JWE: It very much fell into place. It was a very happy accident really. I was just making electronic music and didn’t really know what I was doing or why. Heard about some archive material on the internet and thought maybe I can use some of that just to kind of spruce up my music, I suppose. From there it just grew as a concept and an idea. I suddenly thought maybe I could do an album where each song was based on a different public information film. Despite thinking that sounded really, really pretentious, I carried on doing it and we’ve made three albums now, so there you go (laughs).

OMB: You tour a lot. For instance you also did SXSW festival. How is Public Service Broadcasting received among more traditional bands or among more traditional audiences in a rock environment?

JWE: I think it’s because there are a lot of different aspects to it – there is a lot of stuff going on even just with the music, let alone when you add the visuals to it, if we can – it seems to go down well across a very wide range of people which has been the case from the very start and it’s been very surprising from the very start but it has been consistent. I don’t know why. Maybe it is unusual, because it is conceptually strong or maybe because there are so many different genres and styles wrapped up in it, it is easy to find something that you like maybe. It is difficult to say. But we have never really had an absolute clanger of a show where it was just obvious that everybody hated us. I am sure people hate us in amongst every crowd but it never seemed to have lost an entire crowd if that makes sense. But I don’t know why that is. I think it is just luck.

OMB: I wouldn’t put it down to luck only. How do you manage to transport your albums onto stage?You love touring (mostly anyway, not the downsides of it) and when you have to transport your albums to a stage, it is not a matter of taking the drums, the bass and the guitar and off we go.

JWE: Hm, yeah, there is a lot of preproduction and planning and considering how to best play the songs and whose going to play which part and how you could it layer it and how could loop and what you are going to need to rely on coming off track, I suppose, just to make it as musically engaging as possible. So we all do a variety of things on stage. Even Wrigglesworth – he is not just drumming, he is playing a lot of electronics. He is playing a lot of tuned percussion parts. J.F. Abraham has got a whole lot of instruments and I have got a few myself, so, yeah: It is a lot of planning and work before we get on stage to try and make it as engaging as possible rather than just turning up either with instruments or just a laptop and pressing buttons because I find that quite boring. I guess, yeah, the boring answer is: Hard work ahead of time.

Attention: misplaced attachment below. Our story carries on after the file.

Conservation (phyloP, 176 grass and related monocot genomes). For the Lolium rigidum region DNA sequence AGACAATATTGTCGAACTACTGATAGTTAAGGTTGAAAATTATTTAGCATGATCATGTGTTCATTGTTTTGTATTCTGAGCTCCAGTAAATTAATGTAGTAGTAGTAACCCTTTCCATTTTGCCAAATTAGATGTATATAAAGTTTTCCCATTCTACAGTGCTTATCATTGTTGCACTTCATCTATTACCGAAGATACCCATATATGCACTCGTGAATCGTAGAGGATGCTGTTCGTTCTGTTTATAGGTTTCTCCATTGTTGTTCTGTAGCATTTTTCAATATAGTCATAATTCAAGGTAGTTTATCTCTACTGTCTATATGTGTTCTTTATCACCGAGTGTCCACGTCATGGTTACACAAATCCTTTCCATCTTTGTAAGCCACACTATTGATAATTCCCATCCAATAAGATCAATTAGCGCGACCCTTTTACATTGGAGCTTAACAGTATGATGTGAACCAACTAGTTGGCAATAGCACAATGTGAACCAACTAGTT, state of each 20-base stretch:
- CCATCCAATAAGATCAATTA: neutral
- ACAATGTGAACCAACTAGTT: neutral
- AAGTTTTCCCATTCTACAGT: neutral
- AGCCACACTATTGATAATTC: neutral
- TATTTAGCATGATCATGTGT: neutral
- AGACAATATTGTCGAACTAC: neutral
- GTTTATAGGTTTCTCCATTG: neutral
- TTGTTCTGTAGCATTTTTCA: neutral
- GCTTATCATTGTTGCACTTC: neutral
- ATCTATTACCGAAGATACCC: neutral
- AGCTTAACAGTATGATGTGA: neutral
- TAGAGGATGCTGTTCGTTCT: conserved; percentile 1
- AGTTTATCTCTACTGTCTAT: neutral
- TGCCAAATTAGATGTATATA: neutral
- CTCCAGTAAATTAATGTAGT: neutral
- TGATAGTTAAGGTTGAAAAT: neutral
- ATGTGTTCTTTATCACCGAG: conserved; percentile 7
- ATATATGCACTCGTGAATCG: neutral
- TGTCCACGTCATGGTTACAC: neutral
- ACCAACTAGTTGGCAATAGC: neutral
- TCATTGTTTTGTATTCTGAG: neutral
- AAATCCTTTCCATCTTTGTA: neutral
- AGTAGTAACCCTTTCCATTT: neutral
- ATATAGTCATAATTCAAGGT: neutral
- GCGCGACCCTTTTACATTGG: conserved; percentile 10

OMB: Do you stay very true to the albums on stage?

JWE: I think it sounds different. It is deliberately different. It often has a slightly harder edge. It is more kind of visceral first and foremost because it is louder and it is hitting you harder unless people listen to the music at 100 dB at home but I doubt it (laughs). So it packs more of a punch in that respect and you can show the visuals at the same time so you have a more emotional impact as well. Sometimes music makes more sense if you put it into live mode. I think we are on of those bands if you don’t understand it on the record, it is more likely to make sense live. It definitely changes live and we allow it to evolve and have some improvisational elements as well and not be same every night because that’s boring.

OMB: You probably have a stage setup particularly for one album and the records do definitely fall into the category concept albums. Can gig goers als expect older songs?

JWE: Yes, unless it is a specific event, we never play through an album in its entirety, partly because it is impractical a lot of the time. Partly because I don’t want to be sucked into being a mostly visuals band. I want it to be clear, it is a band playing songs from across our three albums and a bit. Just like any band really. You play two or three of this album, two or three of that album. There is obviously an emphasis on the new one because that’s what we are touring. So we are trying to play more of it. Yeah, I think the emphasis with the live show is that we are the common element, so we bind it all together. Even if there are jumps between narratives and eras and subjects and sometimes it doesn’t make sense but we are still the glue that’s holding it all together. That’s the idea behind it.